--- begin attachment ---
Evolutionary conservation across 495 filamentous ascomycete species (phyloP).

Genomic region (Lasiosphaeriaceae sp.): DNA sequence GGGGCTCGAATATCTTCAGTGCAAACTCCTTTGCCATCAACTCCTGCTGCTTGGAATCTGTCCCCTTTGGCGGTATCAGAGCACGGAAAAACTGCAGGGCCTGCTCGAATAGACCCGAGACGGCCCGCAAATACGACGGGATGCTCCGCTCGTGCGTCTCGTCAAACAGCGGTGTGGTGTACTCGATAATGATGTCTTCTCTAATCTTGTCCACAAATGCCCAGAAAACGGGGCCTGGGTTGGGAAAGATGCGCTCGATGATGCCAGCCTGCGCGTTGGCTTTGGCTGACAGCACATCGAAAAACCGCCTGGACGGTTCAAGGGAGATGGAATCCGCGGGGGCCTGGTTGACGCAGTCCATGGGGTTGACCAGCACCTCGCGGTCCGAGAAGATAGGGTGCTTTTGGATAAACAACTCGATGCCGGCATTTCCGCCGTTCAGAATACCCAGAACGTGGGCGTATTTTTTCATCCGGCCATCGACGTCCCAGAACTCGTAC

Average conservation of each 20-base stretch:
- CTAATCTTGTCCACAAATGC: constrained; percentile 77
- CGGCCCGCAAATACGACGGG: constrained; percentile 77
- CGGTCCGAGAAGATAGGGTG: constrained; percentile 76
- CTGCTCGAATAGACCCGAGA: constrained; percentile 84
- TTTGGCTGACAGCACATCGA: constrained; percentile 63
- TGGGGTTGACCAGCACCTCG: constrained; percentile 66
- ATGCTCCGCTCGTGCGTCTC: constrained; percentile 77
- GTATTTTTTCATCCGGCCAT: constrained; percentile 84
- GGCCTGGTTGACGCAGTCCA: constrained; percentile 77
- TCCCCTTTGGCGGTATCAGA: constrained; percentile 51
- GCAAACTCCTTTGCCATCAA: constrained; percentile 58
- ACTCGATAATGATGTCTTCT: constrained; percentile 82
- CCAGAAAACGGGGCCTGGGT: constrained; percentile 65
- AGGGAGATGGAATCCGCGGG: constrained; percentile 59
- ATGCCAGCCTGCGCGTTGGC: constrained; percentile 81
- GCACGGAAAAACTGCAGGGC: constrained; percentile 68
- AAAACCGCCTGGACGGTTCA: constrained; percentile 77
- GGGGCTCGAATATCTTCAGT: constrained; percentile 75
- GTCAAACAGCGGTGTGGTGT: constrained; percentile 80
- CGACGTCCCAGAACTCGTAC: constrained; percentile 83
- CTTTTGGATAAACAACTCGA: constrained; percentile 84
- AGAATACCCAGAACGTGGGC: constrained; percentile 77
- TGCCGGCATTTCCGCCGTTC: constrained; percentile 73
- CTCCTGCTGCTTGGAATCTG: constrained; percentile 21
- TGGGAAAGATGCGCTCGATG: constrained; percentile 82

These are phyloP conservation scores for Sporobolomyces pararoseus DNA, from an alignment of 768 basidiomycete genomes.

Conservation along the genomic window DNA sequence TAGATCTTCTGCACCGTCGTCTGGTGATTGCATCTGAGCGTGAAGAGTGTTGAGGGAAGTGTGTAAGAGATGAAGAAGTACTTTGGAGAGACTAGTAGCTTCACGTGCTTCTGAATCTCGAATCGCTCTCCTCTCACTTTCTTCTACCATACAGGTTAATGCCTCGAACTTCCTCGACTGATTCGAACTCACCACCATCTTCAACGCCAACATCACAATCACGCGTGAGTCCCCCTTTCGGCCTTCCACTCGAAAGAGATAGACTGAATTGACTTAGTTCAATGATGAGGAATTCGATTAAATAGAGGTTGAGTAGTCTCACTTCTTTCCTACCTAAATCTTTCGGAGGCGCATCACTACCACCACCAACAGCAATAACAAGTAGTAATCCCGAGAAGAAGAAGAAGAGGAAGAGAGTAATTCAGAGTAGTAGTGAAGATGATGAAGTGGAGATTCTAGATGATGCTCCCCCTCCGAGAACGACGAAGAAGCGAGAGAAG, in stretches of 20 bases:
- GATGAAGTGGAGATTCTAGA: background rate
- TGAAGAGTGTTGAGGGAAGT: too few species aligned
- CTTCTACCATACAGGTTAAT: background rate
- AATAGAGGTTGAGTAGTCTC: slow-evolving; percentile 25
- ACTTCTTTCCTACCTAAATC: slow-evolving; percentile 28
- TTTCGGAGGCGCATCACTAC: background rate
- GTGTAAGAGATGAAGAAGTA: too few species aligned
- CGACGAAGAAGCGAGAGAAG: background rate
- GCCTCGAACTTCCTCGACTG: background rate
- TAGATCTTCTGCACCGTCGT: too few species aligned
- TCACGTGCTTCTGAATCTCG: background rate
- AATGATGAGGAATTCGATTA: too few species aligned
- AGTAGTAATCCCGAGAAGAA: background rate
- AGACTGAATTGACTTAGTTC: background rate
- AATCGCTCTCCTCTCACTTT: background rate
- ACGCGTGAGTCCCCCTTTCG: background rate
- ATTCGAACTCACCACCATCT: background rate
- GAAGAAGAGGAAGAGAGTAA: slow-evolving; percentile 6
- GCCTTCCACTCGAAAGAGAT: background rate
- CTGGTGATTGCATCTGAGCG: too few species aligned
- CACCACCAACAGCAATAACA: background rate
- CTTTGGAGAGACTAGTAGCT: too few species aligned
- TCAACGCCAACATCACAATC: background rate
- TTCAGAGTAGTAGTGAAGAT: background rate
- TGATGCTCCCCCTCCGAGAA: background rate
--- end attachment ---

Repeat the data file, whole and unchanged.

Evolutionary conservation across 495 filamentous ascomycete species (phyloP).

Genomic region (Lasiosphaeriaceae sp.): DNA sequence GGGGCTCGAATATCTTCAGTGCAAACTCCTTTGCCATCAACTCCTGCTGCTTGGAATCTGTCCCCTTTGGCGGTATCAGAGCACGGAAAAACTGCAGGGCCTGCTCGAATAGACCCGAGACGGCCCGCAAATACGACGGGATGCTCCGCTCGTGCGTCTCGTCAAACAGCGGTGTGGTGTACTCGATAATGATGTCTTCTCTAATCTTGTCCACAAATGCCCAGAAAACGGGGCCTGGGTTGGGAAAGATGCGCTCGATGATGCCAGCCTGCGCGTTGGCTTTGGCTGACAGCACATCGAAAAACCGCCTGGACGGTTCAAGGGAGATGGAATCCGCGGGGGCCTGGTTGACGCAGTCCATGGGGTTGACCAGCACCTCGCGGTCCGAGAAGATAGGGTGCTTTTGGATAAACAACTCGATGCCGGCATTTCCGCCGTTCAGAATACCCAGAACGTGGGCGTATTTTTTCATCCGGCCATCGACGTCCCAGAACTCGTAC

Average conservation of each 20-base stretch:
- CTAATCTTGTCCACAAATGC: constrained; percentile 77
- CGGCCCGCAAATACGACGGG: constrained; percentile 77
- CGGTCCGAGAAGATAGGGTG: constrained; percentile 76
- CTGCTCGAATAGACCCGAGA: constrained; percentile 84
- TTTGGCTGACAGCACATCGA: constrained; percentile 63
- TGGGGTTGACCAGCACCTCG: constrained; percentile 66
- ATGCTCCGCTCGTGCGTCTC: constrained; percentile 77
- GTATTTTTTCATCCGGCCAT: constrained; percentile 84
- GGCCTGGTTGACGCAGTCCA: constrained; percentile 77
- TCCCCTTTGGCGGTATCAGA: constrained; percentile 51
- GCAAACTCCTTTGCCATCAA: constrained; percentile 58
- ACTCGATAATGATGTCTTCT: constrained; percentile 82
- CCAGAAAACGGGGCCTGGGT: constrained; percentile 65
- AGGGAGATGGAATCCGCGGG: constrained; percentile 59
- ATGCCAGCCTGCGCGTTGGC: constrained; percentile 81
- GCACGGAAAAACTGCAGGGC: constrained; percentile 68
- AAAACCGCCTGGACGGTTCA: constrained; percentile 77
- GGGGCTCGAATATCTTCAGT: constrained; percentile 75
- GTCAAACAGCGGTGTGGTGT: constrained; percentile 80
- CGACGTCCCAGAACTCGTAC: constrained; percentile 83
- CTTTTGGATAAACAACTCGA: constrained; percentile 84
- AGAATACCCAGAACGTGGGC: constrained; percentile 77
- TGCCGGCATTTCCGCCGTTC: constrained; percentile 73
- CTCCTGCTGCTTGGAATCTG: constrained; percentile 21
- TGGGAAAGATGCGCTCGATG: constrained; percentile 82

These are phyloP conservation scores for Sporobolomyces pararoseus DNA, from an alignment of 768 basidiomycete genomes.

Conservation along the genomic window DNA sequence TAGATCTTCTGCACCGTCGTCTGGTGATTGCATCTGAGCGTGAAGAGTGTTGAGGGAAGTGTGTAAGAGATGAAGAAGTACTTTGGAGAGACTAGTAGCTTCACGTGCTTCTGAATCTCGAATCGCTCTCCTCTCACTTTCTTCTACCATACAGGTTAATGCCTCGAACTTCCTCGACTGATTCGAACTCACCACCATCTTCAACGCCAACATCACAATCACGCGTGAGTCCCCCTTTCGGCCTTCCACTCGAAAGAGATAGACTGAATTGACTTAGTTCAATGATGAGGAATTCGATTAAATAGAGGTTGAGTAGTCTCACTTCTTTCCTACCTAAATCTTTCGGAGGCGCATCACTACCACCACCAACAGCAATAACAAGTAGTAATCCCGAGAAGAAGAAGAAGAGGAAGAGAGTAATTCAGAGTAGTAGTGAAGATGATGAAGTGGAGATTCTAGATGATGCTCCCCCTCCGAGAACGACGAAGAAGCGAGAGAAG, in stretches of 20 bases:
- GATGAAGTGGAGATTCTAGA: background rate
- TGAAGAGTGTTGAGGGAAGT: too few species aligned
- CTTCTACCATACAGGTTAAT: background rate
- AATAGAGGTTGAGTAGTCTC: slow-evolving; percentile 25
- ACTTCTTTCCTACCTAAATC: slow-evolving; percentile 28
- TTTCGGAGGCGCATCACTAC: background rate
- GTGTAAGAGATGAAGAAGTA: too few species aligned
- CGACGAAGAAGCGAGAGAAG: background rate
- GCCTCGAACTTCCTCGACTG: background rate
- TAGATCTTCTGCACCGTCGT: too few species aligned
- TCACGTGCTTCTGAATCTCG: background rate
- AATGATGAGGAATTCGATTA: too few species aligned
- AGTAGTAATCCCGAGAAGAA: background rate
- AGACTGAATTGACTTAGTTC: background rate
- AATCGCTCTCCTCTCACTTT: background rate
- ACGCGTGAGTCCCCCTTTCG: background rate
- ATTCGAACTCACCACCATCT: background rate
- GAAGAAGAGGAAGAGAGTAA: slow-evolving; percentile 6
- GCCTTCCACTCGAAAGAGAT: background rate
- CTGGTGATTGCATCTGAGCG: too few species aligned
- CACCACCAACAGCAATAACA: background rate
- CTTTGGAGAGACTAGTAGCT: too few species aligned
- TCAACGCCAACATCACAATC: background rate
- TTCAGAGTAGTAGTGAAGAT: background rate
- TGATGCTCCCCCTCCGAGAA: background rate